I was at a loss for a program idea when the deadline snuck up on me, so I took a colleague's suggestion to do a "Spy" theme as she had done it before at another branch and said it went over well. I decided to focus on cryptography, playing around with codes, invisible ink, and other ways of sending secret messages, plus a laser beam obstacle course just for fun.
I got my ideas for hidden messages from WikiHow and ThoughtCo, and my codes from a book in our collection, Top Secret: A Handbook of Codes, Ciphers, and Secret Writing by Paul B. Janecszko (2004). If you're doing a similar program on cryptography, I highly recommend it.
Ages: 5-10 (5 was really just a little too young, those that didn't know how to read, or at least know the alphabet well, or do basic addition and subtraction got frustrated and bored during the code & cipher part, but the hidden messages worked well for all ages.)
Time: 1 hour and 10 minutes. To do everything I had planned would really require at least an hour and a half. So either allow more time, or do a little less.
Number: 15-20 kids is a good number, though it could work with a large group if all the kids were over 6.
Budget: Very low, most materials we had on hand, so roughly $10-15 for enough for at least 30 kids.
- Ballpoint Pens
- Brad fasteners
- White crayons
- Washable markers or watercolor paints
- Paint brushes
- Baking Soda
- Cranberry or Grape juice
- Skim milk
- Dixie cups
- 2 C measuring cup
- measuring cup or spoon
- red yarn or crepe streamer
- masking tape
- clothing iron
- thick towel, preferable 100% cotton
We started off by talking about what spies need to know how to do, and right away someone said they needed to know how to be sneaky, they need to know how to blend in and not attract attention. Then someone said they needed to know how to crack codes, and we talked about how a big part of being a spy was getting information and relaying it back, and they had to find ways of hiding the messages, or encoding them. Someone mentioned using a language the other party wouldn't understand, which was a great segue to telling them about the Navajo code talkers, as well as codes, hidden messages, and invisible inks. One child mentioned dodging laser beams, which we were also going to be simulating.
I had also pulled a number of books for them, a variety of non-fiction, historical fiction, and fun fiction that had to do with spies, cryptography, and espionage for them to look over and hopefully check out afterward.
Activity #1 - Simple Number Substitution Code
1. I gave them a piece of paper, and instructed them to write down the letters of the alphabet, then number them, starting with A=1, B=2, etc. I was a bit surprised that a few struggled with this, but it is early in the school year, so I guess the kindergardners hadn't all master it yet. I could have already printed it out for them to save time, but I wanted to include a little literacy and writing.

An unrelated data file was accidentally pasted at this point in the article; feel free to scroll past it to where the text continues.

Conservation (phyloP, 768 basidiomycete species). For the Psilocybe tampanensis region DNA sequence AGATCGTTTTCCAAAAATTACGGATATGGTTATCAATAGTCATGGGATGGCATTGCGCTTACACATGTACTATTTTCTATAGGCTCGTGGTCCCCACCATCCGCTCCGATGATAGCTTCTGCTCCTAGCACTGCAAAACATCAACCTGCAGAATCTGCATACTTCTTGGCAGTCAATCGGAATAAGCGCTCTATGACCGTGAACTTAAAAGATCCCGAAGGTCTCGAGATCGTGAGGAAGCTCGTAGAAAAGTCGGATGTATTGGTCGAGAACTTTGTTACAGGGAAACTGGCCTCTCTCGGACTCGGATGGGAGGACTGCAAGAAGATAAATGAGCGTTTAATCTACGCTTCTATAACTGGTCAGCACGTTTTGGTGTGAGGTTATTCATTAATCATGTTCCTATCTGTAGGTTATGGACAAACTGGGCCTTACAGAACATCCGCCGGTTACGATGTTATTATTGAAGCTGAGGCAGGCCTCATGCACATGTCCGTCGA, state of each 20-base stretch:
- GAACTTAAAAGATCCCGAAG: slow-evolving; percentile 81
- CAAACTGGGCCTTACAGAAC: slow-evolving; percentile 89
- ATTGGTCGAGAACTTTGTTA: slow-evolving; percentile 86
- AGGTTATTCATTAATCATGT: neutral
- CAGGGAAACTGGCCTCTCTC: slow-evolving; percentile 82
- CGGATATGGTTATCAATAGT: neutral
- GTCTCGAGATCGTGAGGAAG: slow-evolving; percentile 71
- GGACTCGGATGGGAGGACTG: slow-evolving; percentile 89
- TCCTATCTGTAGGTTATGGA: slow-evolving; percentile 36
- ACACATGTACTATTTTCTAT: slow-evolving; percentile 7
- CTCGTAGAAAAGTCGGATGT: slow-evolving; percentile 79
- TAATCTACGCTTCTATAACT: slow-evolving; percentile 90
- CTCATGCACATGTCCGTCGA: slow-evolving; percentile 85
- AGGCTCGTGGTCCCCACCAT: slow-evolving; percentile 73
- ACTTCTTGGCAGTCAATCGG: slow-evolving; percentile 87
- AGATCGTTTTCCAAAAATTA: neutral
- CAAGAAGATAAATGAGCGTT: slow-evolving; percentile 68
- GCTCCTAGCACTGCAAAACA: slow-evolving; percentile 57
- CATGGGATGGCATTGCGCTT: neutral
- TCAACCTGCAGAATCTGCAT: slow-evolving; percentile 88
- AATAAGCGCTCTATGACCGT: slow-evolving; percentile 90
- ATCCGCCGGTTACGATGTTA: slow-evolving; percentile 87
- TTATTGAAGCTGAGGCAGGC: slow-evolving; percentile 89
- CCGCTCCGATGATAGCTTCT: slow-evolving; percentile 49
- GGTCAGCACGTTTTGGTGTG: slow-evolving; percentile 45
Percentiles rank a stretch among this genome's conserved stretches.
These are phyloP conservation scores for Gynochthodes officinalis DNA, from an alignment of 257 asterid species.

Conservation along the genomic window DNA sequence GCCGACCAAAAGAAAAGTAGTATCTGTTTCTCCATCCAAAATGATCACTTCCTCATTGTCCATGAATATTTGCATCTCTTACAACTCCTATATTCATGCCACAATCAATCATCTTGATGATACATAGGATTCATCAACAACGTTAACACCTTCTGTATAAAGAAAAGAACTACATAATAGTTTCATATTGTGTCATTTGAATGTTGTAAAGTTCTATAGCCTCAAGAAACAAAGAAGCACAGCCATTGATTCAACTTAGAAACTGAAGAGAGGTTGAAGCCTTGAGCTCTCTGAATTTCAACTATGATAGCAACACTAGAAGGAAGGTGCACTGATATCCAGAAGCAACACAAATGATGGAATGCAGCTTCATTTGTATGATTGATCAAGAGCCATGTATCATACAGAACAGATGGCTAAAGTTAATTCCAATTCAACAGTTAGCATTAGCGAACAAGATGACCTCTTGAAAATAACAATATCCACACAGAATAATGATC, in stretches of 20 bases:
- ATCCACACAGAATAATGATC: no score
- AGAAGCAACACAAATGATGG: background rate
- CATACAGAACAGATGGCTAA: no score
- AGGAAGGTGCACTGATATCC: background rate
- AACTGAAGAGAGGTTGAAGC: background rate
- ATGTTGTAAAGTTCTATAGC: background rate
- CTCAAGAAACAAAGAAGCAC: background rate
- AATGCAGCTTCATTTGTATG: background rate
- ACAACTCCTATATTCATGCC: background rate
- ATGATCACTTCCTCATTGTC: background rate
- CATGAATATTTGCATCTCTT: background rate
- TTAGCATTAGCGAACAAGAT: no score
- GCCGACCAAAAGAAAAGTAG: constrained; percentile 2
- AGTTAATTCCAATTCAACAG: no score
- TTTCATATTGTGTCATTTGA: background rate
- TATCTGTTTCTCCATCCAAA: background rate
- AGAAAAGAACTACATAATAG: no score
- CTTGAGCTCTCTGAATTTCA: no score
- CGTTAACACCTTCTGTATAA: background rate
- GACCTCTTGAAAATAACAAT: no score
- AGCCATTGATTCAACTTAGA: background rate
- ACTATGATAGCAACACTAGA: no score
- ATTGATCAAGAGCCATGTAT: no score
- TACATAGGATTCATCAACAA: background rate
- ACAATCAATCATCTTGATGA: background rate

2. I then explained how you could use that to write things in code, by writing the corresponding numbers in place of the letters. For example, "CAT" would be "3 1 20" using that code. I said messages could be hidden in plain sight by disguising them as math homework, and gave them this list of simple addition and subtraction equations to solve, and then decode using the simple code they just created.
3. By solving the equations, and writing the letter that corresponded to the numeric answer for each one, they were able to discover this message "READ A GOOD BOOK".
Activity #2 - Pigpen Cipher
This one supposedly dates back to the crusades and was also used during the civil war. It is actually fairly simple, but it looks like alien writing. I showed them my name written with this code, and they couldn't believe it said anything!
1. I demonstrated how this code was formed, drawing the grids and filling them in, then showing how the portion of the grid around the letter is what is used to indicate the letter. Then I gave them a copy of the printed code charts, with a message to decode.
2. Some were a bit confused at first, but once they got the hang of it, they quickly decoded it to reveal the message "I LOVE MY LIBRARY" (and no, I'm not above a little subliminal suggestion). I think they liked this code a lot because it looks so weird; I do, too.
Activities #3 & #4 - Take Home Activities
We didn't have time to do these in the program, unfortunately (I could've done the whole hour just on codes), so I sent them home with them.
1. The first was a Greek Square coding activity, where the letters are arranged in a 5x5 chart ("I" and "J" share a spot). The letters are then indicated by a pair of number coordinates, the number of the row first, then the number of the column. So the letter "A" is indicate by the number 11 (1st row, 1st column), and the letter "Z" is indicated by the number 55 (5th row, 5th column).
When decoded, the message says "EAT YOUR VEGGIES"!
2. The second was a free printable decoder I found online from the blog "All For The Boys". You simply cut out the two circles, put the smaller one on top of the larger, and poke a brad fastener through the center to hold them together. You can then rotate the top disc to form a substitution code using the letters of the alphabet rather than numbers. For example, if you rotate it just one spot, then B stands for A, C stands for B, and so one, with ? standing for Z.